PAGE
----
(Tom Gannam/AP)

Guillen called Johnson after the Nationals’ 4-0 victory to discuss the incident. “It was a pretty brief call,” Johnson said. “I said it wasn’t a big deal. Enough said about it. It was an interesting exchange all around. That’s Oz.”

Guillen had a different – and, naturally, more profane – version of the phone call. But he also praised Johnson as one of the best managers in baseball.

“I tried to call him,” Guillen said. “He told me, ‘Get the [expletive] away from me.’ I don’t think Davey understand why I call him. Because I was just calling to say, ‘I don’t want to make a big deal about this. I don’t want to make a big scene. I think the kid 100 percent did something he shouldn’t.’ But I respect Davey. I love Davey. I think Davey’s one of the best baseball managers in the game, to be honest with you. I wish I had been with him once, he’s a great coach, a great manager for so many years. I think when you’re talking about baseball, Davey Johnson’s name has to come up.”

Johnson had one leftover complaint about how Guillen handled everything. He said he had taken exception to Guillen yelling at Harper while the game was going on.

“I just don’t like any time an opposing manager talks to my player when he’s up at the plate, has any kind of conversation with my hitter,” Johnson said. “That’s nothing I like to see happen in the ballgame.”

Guillen shot back at Johnson’s assertion from yesterday that he was trying to “intimidate” Harper. Guillen said he wanted Harper to decrease the amount of pine tar on his bat in earnest.

“I tried to intimidate Harper? Nope,” Guillen said. “When you try to intimidate people, I don’t say anything. I drill his [expletive]. That’s the way you intimidate people. What he did, I don’t know if you guys see it, I told him to clean up the bat because the bat is illegal. If I want somebody out, I would check the bat before warning him. He cleaned the bat and then he showed me the bat. A couple years ago, I might shove his [expletive] on his [expletive]. Right now I’m too old be fighting and talking. If he thinks I try to intimidate people, I never did. How am I going to intimidate people when I’m a 190-pound – well, that would be nice – a 200-pound weakling?”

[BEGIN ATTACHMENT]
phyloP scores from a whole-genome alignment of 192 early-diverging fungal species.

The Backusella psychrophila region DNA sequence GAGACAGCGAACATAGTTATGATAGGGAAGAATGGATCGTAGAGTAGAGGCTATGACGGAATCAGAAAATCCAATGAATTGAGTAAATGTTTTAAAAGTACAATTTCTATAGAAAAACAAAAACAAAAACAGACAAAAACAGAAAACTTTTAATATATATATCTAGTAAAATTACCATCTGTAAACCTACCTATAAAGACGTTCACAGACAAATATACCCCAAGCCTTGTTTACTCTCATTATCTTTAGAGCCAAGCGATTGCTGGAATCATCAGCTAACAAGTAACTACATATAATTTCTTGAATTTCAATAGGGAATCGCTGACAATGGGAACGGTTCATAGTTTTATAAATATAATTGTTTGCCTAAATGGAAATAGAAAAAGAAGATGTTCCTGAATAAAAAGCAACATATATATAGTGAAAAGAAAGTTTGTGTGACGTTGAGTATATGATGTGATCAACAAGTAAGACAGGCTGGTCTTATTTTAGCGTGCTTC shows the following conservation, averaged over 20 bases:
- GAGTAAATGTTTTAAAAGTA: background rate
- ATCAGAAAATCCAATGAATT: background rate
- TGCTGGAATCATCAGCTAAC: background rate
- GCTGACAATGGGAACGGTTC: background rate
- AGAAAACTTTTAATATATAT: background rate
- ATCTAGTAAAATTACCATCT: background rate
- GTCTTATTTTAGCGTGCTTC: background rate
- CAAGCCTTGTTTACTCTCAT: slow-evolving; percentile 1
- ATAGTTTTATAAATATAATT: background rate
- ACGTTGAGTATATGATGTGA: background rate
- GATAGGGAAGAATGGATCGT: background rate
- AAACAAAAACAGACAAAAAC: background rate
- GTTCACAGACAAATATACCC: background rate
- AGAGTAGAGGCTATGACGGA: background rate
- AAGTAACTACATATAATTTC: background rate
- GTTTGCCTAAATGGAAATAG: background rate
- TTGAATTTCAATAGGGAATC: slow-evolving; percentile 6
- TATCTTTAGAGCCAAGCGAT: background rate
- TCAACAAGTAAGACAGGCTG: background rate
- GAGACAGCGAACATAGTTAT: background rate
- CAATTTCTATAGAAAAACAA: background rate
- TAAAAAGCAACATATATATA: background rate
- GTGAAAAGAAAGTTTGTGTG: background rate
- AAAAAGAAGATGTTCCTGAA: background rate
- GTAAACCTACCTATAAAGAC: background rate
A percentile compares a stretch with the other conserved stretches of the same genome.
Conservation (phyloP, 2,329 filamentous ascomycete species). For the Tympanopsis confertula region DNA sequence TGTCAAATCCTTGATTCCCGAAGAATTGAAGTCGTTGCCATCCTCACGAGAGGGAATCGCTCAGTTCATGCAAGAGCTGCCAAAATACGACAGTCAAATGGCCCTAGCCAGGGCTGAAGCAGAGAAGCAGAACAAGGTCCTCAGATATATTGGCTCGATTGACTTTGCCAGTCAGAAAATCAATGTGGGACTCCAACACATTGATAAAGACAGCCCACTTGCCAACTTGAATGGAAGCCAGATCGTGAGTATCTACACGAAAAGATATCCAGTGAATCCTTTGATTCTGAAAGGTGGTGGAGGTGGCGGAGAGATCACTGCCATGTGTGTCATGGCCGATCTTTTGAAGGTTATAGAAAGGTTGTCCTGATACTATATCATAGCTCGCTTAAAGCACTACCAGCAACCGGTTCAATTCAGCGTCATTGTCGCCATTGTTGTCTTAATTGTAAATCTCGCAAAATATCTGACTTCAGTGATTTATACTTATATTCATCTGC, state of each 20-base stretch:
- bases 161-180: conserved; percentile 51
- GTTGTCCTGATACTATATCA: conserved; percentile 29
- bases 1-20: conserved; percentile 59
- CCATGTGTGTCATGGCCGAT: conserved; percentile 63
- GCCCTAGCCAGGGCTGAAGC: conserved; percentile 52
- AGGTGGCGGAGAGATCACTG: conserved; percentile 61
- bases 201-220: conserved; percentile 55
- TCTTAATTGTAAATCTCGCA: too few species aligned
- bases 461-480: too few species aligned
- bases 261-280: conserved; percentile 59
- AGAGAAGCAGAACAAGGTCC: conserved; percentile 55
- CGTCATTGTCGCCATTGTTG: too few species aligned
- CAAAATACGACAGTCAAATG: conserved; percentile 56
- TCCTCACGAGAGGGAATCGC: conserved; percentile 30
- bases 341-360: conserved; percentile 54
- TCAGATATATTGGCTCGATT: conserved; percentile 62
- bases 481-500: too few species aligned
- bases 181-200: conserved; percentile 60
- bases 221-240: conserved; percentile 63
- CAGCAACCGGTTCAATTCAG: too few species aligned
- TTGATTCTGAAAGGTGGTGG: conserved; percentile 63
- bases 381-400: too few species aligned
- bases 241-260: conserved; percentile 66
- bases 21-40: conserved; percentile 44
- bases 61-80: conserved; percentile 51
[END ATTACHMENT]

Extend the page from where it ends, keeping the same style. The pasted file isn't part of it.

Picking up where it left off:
Johnson said the issue had crossed in his mind. He was not worried about volatile Marlins starter Carlos Zambrano throwing at Harper tonight. “My guy [Edwin Jackson] throws harder than him, anyway,” Johnson said.

Guillen said he felt Harper had showed him up, and he asserted that Harper may face repercussions if he continues to act like he did yesterday. Guillen drifted into some pretty strange territory, really.

“I don’t want any problems,” Guillen said. “I just told the umpire, I just told the third base coach. Who cares what they think? I think I was very gentlemen for letting him know he was using something illegal. I don’t make a big deal out of it. They make a big deal out of it. Like I say, I like this kid. I think this kid is good for baseball. He’s going to be better. But if this kid continues to do that [expletive], he might not make it. Because they’re going to fool around with the wrong guy, and that wrong guy will kick his [expletive].

“He might not make it. And I love this kid. I think this kid is great for the game, plays the game right, plays the game hard. He’s got a chance to be one the greatest players in the game. But he’s only 19 years old, too. When you’re 19, you do things you shouldn’t do, right or wrong thing. I take that, too. He’s a baby, and that’s why I respect him. But what he did, if he would do that to Tony La Russa or somebody else like that? He’s gonna be in trouble. To me, I just laugh. I called him a couple names, that’s it.”